They say that we spend a third of our lives asleep. Are we able to say to ourselves, however, that we spend this third of our lives in a satisfactory, productive and fulfilling manner? Or do we sometimes find ourselves not sleeping well, at all, and wishing that we could find a way to ensure that we get ourselves properly rested and revitalized for the long and stressful day ahead of us?
Perhaps it is by understanding and knowing what kind of sleeping habits people have, and just exactly how people develop such habits, that we can all finally catch that elusive good night’s rest that we all desire and need.
Science of Your Sleep – The Difference Between REM and Non-REM Sleep
An improved understanding of sleep will most definitely allow us to maximize our sleeping habits and tendencies in order to give us better, more restful slumbers. Before we can get a better understanding of our sleep habits, however, we first need to know what actually happens while we sleep. When we sleep, we don’t sleep in one continuous, large block of sleep. In fact, we actually experience two stages of sleeping , these being REM sleep and non-REM sleep.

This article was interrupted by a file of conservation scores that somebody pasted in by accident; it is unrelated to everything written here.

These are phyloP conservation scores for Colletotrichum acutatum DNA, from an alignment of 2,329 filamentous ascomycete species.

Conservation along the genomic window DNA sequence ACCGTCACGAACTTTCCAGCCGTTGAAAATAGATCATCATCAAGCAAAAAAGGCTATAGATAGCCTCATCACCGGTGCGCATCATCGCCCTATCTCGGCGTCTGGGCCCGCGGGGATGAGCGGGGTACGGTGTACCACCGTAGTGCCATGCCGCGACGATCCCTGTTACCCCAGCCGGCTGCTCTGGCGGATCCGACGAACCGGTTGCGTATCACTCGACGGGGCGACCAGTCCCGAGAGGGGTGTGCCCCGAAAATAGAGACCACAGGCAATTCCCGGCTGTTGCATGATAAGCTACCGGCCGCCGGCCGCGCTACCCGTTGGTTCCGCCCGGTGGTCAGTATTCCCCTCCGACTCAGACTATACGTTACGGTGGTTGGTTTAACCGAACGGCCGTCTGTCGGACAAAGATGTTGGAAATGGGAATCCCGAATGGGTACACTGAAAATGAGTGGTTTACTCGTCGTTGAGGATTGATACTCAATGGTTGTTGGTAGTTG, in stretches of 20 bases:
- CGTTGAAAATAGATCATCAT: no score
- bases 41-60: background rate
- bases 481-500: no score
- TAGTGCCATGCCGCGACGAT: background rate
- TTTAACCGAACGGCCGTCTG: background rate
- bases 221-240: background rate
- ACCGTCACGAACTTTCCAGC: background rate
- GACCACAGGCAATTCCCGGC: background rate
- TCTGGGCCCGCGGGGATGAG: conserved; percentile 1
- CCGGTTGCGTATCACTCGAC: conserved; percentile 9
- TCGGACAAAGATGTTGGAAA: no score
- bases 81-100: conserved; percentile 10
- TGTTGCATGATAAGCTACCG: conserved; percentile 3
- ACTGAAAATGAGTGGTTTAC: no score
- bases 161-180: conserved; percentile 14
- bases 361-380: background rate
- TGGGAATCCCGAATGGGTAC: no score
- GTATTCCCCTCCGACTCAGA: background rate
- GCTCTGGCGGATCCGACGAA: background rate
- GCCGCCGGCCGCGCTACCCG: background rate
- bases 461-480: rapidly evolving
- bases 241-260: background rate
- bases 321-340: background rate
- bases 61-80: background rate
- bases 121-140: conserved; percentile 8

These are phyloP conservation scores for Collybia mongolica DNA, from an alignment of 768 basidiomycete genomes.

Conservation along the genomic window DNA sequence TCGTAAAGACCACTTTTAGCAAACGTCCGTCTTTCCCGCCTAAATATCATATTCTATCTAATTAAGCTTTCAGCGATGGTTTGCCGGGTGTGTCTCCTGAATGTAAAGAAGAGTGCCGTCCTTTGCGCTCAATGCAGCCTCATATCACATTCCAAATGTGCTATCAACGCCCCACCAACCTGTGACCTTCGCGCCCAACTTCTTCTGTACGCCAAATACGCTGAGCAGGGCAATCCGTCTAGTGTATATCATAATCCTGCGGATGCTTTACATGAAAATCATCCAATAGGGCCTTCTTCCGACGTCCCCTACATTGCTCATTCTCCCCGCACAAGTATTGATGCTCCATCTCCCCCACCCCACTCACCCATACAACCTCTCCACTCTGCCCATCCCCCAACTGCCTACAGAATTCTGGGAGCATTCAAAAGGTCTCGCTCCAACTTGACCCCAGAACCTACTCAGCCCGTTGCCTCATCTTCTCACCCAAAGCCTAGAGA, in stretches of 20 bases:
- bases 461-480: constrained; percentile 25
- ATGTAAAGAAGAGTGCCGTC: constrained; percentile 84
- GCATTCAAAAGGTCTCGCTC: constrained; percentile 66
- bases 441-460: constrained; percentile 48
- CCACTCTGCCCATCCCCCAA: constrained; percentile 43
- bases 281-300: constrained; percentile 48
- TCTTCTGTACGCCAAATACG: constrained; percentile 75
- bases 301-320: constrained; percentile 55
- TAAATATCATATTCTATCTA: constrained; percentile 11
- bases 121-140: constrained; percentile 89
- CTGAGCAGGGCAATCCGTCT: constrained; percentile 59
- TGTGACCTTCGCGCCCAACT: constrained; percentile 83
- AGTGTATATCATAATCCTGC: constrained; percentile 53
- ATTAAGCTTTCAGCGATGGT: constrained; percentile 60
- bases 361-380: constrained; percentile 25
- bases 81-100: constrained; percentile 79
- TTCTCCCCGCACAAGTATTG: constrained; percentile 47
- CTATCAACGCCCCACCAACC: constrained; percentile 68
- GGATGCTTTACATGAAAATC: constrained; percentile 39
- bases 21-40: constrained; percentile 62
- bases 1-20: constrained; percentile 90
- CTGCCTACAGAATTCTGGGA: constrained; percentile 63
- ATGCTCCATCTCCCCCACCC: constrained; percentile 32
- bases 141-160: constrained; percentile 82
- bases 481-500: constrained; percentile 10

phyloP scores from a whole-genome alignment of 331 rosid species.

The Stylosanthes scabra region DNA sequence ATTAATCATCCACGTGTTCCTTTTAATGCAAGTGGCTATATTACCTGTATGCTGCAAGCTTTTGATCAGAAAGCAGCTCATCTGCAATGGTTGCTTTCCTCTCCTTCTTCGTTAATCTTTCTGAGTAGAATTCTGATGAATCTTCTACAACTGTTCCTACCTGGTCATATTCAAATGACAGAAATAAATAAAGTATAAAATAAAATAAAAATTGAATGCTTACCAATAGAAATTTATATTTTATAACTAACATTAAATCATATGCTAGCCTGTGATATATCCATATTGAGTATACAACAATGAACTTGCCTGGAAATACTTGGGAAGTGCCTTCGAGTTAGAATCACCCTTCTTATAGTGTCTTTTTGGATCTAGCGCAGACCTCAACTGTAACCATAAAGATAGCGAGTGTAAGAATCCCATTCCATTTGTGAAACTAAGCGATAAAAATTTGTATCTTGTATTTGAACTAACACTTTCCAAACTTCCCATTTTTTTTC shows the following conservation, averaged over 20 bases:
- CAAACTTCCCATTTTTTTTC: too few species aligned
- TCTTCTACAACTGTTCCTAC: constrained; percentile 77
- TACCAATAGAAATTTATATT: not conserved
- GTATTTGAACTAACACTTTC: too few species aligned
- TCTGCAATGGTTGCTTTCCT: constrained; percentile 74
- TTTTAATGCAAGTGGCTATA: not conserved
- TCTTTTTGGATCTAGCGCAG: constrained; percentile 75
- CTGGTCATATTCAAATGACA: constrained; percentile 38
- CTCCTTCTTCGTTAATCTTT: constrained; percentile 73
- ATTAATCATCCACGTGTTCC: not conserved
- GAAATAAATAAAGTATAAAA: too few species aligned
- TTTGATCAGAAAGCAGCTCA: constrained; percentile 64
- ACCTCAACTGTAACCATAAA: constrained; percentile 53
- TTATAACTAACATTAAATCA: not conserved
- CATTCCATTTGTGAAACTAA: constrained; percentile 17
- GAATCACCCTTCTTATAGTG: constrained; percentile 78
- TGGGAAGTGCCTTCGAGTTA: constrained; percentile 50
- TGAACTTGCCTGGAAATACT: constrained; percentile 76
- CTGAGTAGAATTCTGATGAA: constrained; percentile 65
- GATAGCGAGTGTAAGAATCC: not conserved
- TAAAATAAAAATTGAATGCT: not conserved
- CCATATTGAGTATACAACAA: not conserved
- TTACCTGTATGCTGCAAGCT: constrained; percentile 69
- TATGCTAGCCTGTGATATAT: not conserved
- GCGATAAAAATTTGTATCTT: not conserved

REM is also known as “Rapid Eye Movement” and is the phase of sleep that can be easily categorized as the stage during which the sleeper’s eyes undergo bursts of random movement. It is during the REM stage of sleeping that we experience our most vivid and memorable dreams. During this time, our physical movements and body activity are “turned off” by our brain to ensure that we do not unconsciously act out our dreams in real life, which might lead to potentially harmful and even fatal consequences.
Before we experience REM sleep, however, we usually have to go through non-REM sleep first. Non-REM sleep is actually further divided into four different stages, with the last two stages being popularly known as “deep sleep”. While we experience non-REM sleep, our body repairs itself and recuperates, releasing hormones that help strengthen and replenish the body’s resources and fortify it against the strain and toll imposed upon it by the previous day’s activities.